<figure> <img src="https://cdni.rt.com/files/2018.08/article/5b722d65dda4c896188b4607.jpg"> <figcaption>A Cessna Citation 525, similar to the aircraft Duane Youd crashed into his own house / <span class="copyright">Wikipedia</span></figcaption> </figure> <strong>A Utah man flew a small aircraft into his own house, kamikaze-style, hours after he had been arrested for assaulting his wife during an argument, police say.
Duane Youd, 47, died in the crash, as the light-skinned Cessna disintegrated on impact and burst into flames. Youd’s wife and a child, both inside the house, survived and the house remained intact.
Youd had been arrested by police in Payson, Utah, earlier on Sunday, after witnesses reported seeing him assault his wife. The troubled couple had been drinking and had gone to a scenic local spot to talk their problems through, Sgt. Spencer Cannon of the Utah County Sheriff’s Office said.
After being booked on suspicion of domestic violence and released on bail, Youd was escorted home by an officer. From there, he set off for nearby Spanish Fork-Springville Airport, commandeered a plane and took off for home.
Dodging power lines and other houses, Youd plowed the plane into the front of his house at 2.30 am. Photos taken at the scene showed Youd’s front yard strewn with smoldering wreckage and the house charred and damaged from the fireball.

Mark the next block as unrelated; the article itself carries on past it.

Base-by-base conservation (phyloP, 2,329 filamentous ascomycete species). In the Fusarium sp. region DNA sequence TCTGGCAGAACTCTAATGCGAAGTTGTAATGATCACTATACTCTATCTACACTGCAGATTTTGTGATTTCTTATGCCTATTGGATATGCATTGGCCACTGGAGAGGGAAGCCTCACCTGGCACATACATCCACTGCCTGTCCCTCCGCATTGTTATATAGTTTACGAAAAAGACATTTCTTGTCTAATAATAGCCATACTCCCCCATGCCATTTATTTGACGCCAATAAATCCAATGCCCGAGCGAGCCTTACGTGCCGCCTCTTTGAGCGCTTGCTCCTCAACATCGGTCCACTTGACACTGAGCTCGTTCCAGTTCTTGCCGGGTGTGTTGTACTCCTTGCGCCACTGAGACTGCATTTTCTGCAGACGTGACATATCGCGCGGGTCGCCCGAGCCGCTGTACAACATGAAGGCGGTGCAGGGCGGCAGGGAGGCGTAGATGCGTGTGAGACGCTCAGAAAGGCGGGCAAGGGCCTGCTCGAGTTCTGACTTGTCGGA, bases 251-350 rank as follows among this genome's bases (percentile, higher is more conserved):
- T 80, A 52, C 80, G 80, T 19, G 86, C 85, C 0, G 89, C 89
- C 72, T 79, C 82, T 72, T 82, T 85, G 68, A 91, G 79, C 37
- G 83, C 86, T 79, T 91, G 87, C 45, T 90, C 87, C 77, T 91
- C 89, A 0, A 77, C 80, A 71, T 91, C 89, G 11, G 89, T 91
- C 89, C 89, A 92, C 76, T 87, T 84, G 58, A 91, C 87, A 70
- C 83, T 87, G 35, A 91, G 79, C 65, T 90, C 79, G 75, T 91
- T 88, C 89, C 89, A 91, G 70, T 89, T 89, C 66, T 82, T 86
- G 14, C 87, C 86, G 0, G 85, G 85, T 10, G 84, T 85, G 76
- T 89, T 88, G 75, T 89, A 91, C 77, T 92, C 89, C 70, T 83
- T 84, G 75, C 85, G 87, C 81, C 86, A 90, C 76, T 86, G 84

Investigators said that Youd was a skilled pilot and that the twin-engine Cessna 525 belonged to his employer. They don’t know if Youd was allowed to access the plane.
The 47-year-old had a turbulent marriage, and was charged with disorderly conduct after a domestic violence incident in April. Youd and his wife had agreed to attend six months of marriage counselling as part of a plea agreement.
Youd’s suicidal deathcharge was the second such incident in recent days. An airport employee who described himself as a “broken guy with a few screws loose,” stole a turboprop airplane from Seattle-Tacoma International Airport on Friday night, casually chatted to ground control staff as he performed aerobatic stunts, and eventually slammed the aircraft into woodland near Seattle.
Before plunging to his death, 29-year-old Richard Russell told controllers that that he’d learned to fly by playing video games, but added that he “wasn’t really planning on landing it.”
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